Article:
While the major episode in Romani history during the preceding century was the abolition of slavery in Romania and the resulting massive out-migration from that part of Europe to the rest of the world, the 20th century was marked by two main events: the Holocaust and the collapse of Communism in Europe.  It also saw the emergence of organized Romani political activity, which flourished following the end of the First World War in Eastern Europe. In Russia however, all Romani activism was quickly suppressed by Stalin, who later also forbade speaking the Romani language.

Unlike the Nazi policies of the Third Reich, The First World War saw no specific actions anywhere taken against Romanies, although they suffered considerable losses in combat.  This was particularly so in the conflicts between the Austro-Hungarians and Serbia, for which country Romanies fought loyally and for whom a monument was later erected in Belgrade “in recognition of the Romani heroes who died or were killed during the 1914-1918 war.” 

In 1920, employing in its title a phrase describing Romanies coined by Richard Leibich in 1863, a book by Binding and Hoche, On the Disposition of Lives Unworthy of Life, appeared in Germany that recommended euthanizing those with “incurable hereditary diseases.” On May 26, 1933 the new Nazi government introduces a law to legalize sterilization; on July 14 Hitler’s cabinet passed a law against the propagation of “life unworthy of life,” using Liebich’s phrase.  It was “the law for the prevention of hereditarily-diseased offspring,” and operated against certain categories of people, “specifically Gypsies and most of the Germans of black color.”  Perceived “criminality” was interpreted as a genetic, i.e. racial, defect characterizing Romanies, and as such an incurable disease. In Nazi Germany from January 1934 onwards, Romanies were being selected for transfer to camps for processing, which includes sterilization both by injection and by castration.  Camps were established at Dachau, Dieselstrasse, Sachsenhausen, Marzahn and Vennhausen during the next three years. 

In 1922 in Baden, all Romanies began to be fingerprinted and photographed, and in Switzerland in the following year, the Pro Juventute organization began the forced permanent removal of Romani children from their parents, a practice that lasted until 1984.  In 1926 a law was passed in Bavaria to combat “Gypsy nomads,” while in Romania, The General Association of Gypsies of Romania was founded by Gheorghe Nicolae, who organizes a conference in Bucharest called “United Gypsies of Europe.”  He sought to establish a national commemoration of the abolition of slavery each December 23rd.  His organization also envisions a Romani hospital and university, and pushed for better communication and cooperation with Romani populations outside of Romania.  It was at that conference that the official green and blue Romani flag was adopted.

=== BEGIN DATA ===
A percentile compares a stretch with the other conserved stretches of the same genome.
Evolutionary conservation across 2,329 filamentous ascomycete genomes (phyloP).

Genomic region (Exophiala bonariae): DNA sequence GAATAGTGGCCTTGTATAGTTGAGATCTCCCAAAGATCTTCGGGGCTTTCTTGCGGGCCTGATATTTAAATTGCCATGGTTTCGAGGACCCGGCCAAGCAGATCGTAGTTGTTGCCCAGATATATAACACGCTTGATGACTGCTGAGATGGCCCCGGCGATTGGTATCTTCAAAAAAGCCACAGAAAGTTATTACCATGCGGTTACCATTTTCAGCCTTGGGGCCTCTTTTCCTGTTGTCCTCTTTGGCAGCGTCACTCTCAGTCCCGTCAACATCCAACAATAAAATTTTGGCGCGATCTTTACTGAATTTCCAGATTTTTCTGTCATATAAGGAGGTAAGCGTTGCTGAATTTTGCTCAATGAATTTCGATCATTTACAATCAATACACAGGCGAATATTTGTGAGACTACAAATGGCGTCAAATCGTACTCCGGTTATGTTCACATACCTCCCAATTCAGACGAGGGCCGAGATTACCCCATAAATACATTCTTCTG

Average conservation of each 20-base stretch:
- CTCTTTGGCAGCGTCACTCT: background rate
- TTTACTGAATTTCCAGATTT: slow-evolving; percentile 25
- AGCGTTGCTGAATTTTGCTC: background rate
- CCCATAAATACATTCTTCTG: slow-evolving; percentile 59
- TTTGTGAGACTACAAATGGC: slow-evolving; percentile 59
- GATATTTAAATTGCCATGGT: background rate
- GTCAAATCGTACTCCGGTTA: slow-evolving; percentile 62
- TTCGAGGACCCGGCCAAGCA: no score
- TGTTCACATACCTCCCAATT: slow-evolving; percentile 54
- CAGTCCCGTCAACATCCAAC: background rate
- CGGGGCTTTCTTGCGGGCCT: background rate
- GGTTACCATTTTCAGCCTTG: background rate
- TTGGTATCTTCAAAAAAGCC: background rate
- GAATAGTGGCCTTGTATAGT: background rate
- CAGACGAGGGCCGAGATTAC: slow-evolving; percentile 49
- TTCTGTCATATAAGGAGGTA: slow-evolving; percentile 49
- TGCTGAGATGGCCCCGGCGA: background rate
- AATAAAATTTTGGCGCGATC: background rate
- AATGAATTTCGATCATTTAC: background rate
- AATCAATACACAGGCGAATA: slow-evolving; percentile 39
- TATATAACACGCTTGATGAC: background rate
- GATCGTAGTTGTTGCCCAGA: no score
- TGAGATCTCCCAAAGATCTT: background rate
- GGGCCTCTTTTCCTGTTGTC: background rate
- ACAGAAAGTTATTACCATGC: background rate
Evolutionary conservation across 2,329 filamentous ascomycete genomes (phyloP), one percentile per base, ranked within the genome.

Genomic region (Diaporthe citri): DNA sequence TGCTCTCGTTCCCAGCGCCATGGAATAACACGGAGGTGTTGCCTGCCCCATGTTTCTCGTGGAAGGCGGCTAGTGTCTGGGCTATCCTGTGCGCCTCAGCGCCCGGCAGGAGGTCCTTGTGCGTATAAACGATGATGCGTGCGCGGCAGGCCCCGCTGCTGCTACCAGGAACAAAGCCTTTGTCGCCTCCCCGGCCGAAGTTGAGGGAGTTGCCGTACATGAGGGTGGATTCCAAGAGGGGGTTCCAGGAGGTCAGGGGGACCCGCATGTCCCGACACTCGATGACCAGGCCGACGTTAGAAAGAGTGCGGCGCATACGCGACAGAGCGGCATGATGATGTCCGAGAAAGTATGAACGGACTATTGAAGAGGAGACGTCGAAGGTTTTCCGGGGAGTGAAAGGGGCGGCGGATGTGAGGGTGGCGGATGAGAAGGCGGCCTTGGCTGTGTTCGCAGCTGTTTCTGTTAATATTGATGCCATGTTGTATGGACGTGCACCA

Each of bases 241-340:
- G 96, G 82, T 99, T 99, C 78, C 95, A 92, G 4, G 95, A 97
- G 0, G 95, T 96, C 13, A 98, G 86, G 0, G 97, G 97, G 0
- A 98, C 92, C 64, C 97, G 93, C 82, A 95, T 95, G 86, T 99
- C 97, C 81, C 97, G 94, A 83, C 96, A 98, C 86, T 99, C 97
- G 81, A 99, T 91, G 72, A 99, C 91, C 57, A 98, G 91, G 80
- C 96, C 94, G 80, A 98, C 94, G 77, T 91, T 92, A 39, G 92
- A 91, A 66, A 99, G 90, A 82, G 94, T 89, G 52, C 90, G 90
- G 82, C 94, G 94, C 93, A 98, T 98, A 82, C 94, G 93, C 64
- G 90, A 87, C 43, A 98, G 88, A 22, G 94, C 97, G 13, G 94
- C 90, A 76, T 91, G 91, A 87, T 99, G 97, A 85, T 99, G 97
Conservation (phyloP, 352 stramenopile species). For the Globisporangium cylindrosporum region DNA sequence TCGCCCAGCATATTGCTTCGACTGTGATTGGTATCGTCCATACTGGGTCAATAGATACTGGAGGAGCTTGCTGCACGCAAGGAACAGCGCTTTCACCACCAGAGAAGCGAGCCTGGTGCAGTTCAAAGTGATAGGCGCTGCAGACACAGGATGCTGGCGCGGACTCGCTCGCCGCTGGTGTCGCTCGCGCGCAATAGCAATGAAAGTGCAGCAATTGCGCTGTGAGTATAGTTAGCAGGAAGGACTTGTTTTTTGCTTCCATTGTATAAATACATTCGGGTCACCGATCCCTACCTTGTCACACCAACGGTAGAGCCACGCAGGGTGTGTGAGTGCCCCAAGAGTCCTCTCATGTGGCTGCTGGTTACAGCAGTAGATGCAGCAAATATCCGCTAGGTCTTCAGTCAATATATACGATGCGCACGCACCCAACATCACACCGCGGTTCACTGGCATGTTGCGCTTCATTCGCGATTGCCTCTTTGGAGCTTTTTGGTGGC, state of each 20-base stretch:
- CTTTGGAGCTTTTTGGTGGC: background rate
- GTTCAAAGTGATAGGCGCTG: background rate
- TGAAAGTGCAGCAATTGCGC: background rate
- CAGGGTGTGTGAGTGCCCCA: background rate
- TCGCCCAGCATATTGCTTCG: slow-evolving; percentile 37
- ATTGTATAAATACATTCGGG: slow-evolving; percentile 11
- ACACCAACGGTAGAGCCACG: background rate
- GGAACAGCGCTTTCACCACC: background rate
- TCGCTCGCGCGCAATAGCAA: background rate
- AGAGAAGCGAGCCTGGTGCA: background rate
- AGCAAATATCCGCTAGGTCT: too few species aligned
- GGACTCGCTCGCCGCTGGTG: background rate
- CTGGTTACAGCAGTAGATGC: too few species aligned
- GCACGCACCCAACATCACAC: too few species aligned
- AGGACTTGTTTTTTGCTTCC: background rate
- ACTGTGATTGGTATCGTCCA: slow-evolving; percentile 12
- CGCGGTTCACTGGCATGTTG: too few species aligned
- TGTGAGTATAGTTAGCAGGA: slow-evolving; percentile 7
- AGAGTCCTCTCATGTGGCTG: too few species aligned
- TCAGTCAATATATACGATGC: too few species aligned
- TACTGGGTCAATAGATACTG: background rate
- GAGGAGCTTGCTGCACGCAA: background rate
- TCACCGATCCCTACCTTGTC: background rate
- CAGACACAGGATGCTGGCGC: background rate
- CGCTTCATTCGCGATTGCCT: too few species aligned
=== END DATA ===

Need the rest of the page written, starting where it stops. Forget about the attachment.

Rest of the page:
In Prussia in 1927 Romanies were required to be photographed and fingerprinted and to carry identity cards, and in Bavaria none were allowed to travel in family groups or to own firearms. Those over sixteen were liable for incarceration in special work camps. A group of Romanies was tried for cannibalism in Slovakia, and a Norwegian law forbade the entry of Romanies into that country.  A year later in Germany, Romanies were placed under permanent police surveillance, in direct violation of the constitution of the Weimar Republic. In 1929 the Munich municipal government jointly established the Division of Gypsy Affairs with The International Criminology Bureau (Interpol) in Vienna.  Working together they imposed up to two years’ detention in “rehabilitation camps” for Romanies aged sixteen years and older.

The late 1920s also saw the emergence of a Romani ‘royal line’ in Poland, where it was particularly attractive to members of the Kwiek family, descendants of slaves liberated in Romania seventy years before. A number of Kwieks had been able to establish a dynasty and be recognized as ‘kings’ by local police and government officials, who even endorsed their elections. Michael Kwiek II, who succeeded his father King Gregory in 1930, held court regularly. In 1934, he announced his aim of creating a Romani state on the banks of the Ganges in India, the original Romani homeland. This far-reaching plan was terminated when he was forced to abdicate and leave Poland by his successor, Mathias Kwiek. Mathias made a number of proposals to the Polish government for civil and social reform for the nation’s Romani population, but general antigypsyism, and tensions within the Romani community over competition for the throne, resulted in little being accomplished.  Among those contending were Joseph Kwiek, who had his own plan for a Romani homeland in South Africa, and Basil Kwiek, who had helped to depose King Michael. It was not until 1937 that Janusz Kwiek successfully petitioned the Archbishop of Warsaw to recognise him as king of the Romani people in the country.  As a consequence, invitations were sent to various European heads of state, and he was crowned Janos I on July 4 of that year. He approached Mussolini’s fascist government to ask that Romanies be allowed to settle in an area between Somalia and Abyssinia. The following year, however, Portschy in Nazi Germany recommended that the Romani population be eliminated, rather than simply removed from Europe, and sterilization measures were immediately stepped up. The establishment of a Romani colony in Africa never materialized, but Janosz Kwiek’s dream of representation in the League of Nations—or as it is today the United Nations—did materialize in the 1970s. With the Nazi invasion of Poland and the policy of extermination of the Romanies, Romani unity was critically disrupted. Kwiek, as leader, was ordered to collaborate with the death squads, but refused, and was executed.